Lowering the “normal” cost of maintenance

Better parts visibility keeps the machinery of manufacturing running.


Looking at the way maintenance and parts inventories have evolved a more strategic approach to Enterprise Asset Management (EAM) in recent years, it is apparent that visibility is one of the most important drivers at every step in the process.

Photo by William Iven on UnsplashThere was a time when the process for maintaining mission-critical equipment and replacing components when they failed was deceptively simple. The unit failed, or it began to perform so far outside expected parameters that it clearly needed attention. A maintenance team checked it and got it back in working order.

If they needed a part, they took it out of inventory. If there was no inventory in stock, they ordered it, and the repair was eventually done, whenever the part arrived.

For some companies, that is still the way things are done. (After all, they might say, it’s the way we’ve always done them.) But chances are, these companies do not enjoy the fact that their maintenance systems cost them more than they should—in more than one way.

It is more expensive to rush in a part on an urgent basis than to post a routine order. If an essential piece of equipment has failed, it can bring a whole line to a sudden, screeching halt until it is back up and running.

If your first inkling of a failing part is that a machine has stopped working, it probably means the unit has been sub-optimal for some time, slowing down or complicating the business process that depends on it. The final failure might even damage the equipment much more than if the initial problem had been caught sooner.

There was a time when a purely reactive approach to maintenance management was the only choice companies had. Those days are gone—great news for anyone who wants to run an efficient business or public sector organization.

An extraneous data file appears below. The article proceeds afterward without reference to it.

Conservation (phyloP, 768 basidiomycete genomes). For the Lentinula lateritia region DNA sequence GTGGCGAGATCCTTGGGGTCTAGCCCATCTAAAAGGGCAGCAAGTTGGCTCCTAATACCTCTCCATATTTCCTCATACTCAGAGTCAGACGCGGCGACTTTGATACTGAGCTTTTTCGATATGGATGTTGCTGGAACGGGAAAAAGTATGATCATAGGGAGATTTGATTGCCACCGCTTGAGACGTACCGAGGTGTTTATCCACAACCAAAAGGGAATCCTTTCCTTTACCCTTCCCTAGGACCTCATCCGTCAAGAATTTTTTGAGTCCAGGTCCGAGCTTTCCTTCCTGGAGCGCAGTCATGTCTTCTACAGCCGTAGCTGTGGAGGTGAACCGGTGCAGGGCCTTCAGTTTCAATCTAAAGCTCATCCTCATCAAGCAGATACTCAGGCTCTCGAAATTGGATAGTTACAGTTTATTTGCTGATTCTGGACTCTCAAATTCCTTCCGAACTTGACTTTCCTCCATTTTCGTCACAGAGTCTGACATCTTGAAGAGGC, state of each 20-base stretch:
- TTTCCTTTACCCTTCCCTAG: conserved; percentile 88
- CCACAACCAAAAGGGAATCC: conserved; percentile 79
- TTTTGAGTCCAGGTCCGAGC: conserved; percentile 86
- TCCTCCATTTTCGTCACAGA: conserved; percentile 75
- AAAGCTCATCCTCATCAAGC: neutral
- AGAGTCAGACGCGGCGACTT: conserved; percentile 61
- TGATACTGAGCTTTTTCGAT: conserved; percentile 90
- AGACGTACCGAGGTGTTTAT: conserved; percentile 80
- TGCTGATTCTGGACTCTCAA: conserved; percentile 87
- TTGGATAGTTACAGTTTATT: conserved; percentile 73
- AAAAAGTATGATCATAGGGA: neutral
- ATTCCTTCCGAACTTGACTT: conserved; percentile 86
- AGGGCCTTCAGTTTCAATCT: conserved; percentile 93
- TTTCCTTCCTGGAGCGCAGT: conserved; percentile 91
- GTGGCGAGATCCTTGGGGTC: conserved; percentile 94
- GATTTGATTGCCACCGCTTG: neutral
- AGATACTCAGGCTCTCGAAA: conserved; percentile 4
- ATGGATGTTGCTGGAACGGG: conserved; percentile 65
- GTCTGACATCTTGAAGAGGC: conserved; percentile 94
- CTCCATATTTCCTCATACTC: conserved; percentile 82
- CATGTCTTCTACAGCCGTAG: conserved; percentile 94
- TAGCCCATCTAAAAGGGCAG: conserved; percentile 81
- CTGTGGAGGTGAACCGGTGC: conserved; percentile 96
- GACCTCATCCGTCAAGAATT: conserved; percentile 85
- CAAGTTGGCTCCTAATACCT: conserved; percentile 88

New integrated EAM systems pay companies back by optimizing the efficiency and reliability of the core equipment and processes that managers depend on daily.

Visibility at every stage

The shift to EAM emphasizes visibility throughout the asset management universe.

Sensors monitor every step in a business process, every device or component it depends on, and issue real-time warnings when a piece of equipment falls outside its normal operating parameters.

The monitoring system quickly accumulates a mass of historical data that is more reliable and easily accessible than paper records, and much more effective at pinpointing the early signs of equipment stress and predicting failures before they occur.

The user dashboards at the front end of the system deliver proactive alerts and key metrics and performance reports, providing the right level of tactical detail or aggregate analysis at different levels within an organization.

At its most basic, an EAM system does a better job of keeping track of what’s going on with the critical equipment and infrastructure a business depends on every day. However, its real power is demonstrated in the deployment of data to set targets, boosted efficiency, optimized distribution of equipment and maintenance personnel, and savings that go straight to the company’s bottom line.

Soaring to greater heights

As the Internet of Things (IoT) technology spreads through the modern production environment, the need for a strategic approach to asset management is soaring, and the benefits of adopting EAM are going into overdrive.

An integrated EAM system spots the problem, supports a timely response, triggers the purchasing system to replace spare parts before they’re needed again—then applies the decision to future challenges, becoming smarter all the time.

It’s a far cry from the paper-based systems that generations of plant engineers have had to settle for.

Kevin Price is the technical product evangelist and strategist for Infor.

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Before the calendar turned, 2016 already had the makings of a pivotal year for manufacturing, and for the world.

There were the big events for the year, including the United States as Partner Country at Hannover Messe in April and the 2016 International Manufacturing Technology Show in Chicago in September. There's also the matter of the U.S. presidential elections in November, which promise to shape policy in manufacturing for years to come.

But the year started with global economic turmoil, as a slowdown in Chinese manufacturing triggered a worldwide stock hiccup that sent values plummeting. The continued plunge in world oil prices has resulted in a slowdown in exploration and, by extension, the manufacture of exploration equipment.

Read more: 2015 Salary Survey

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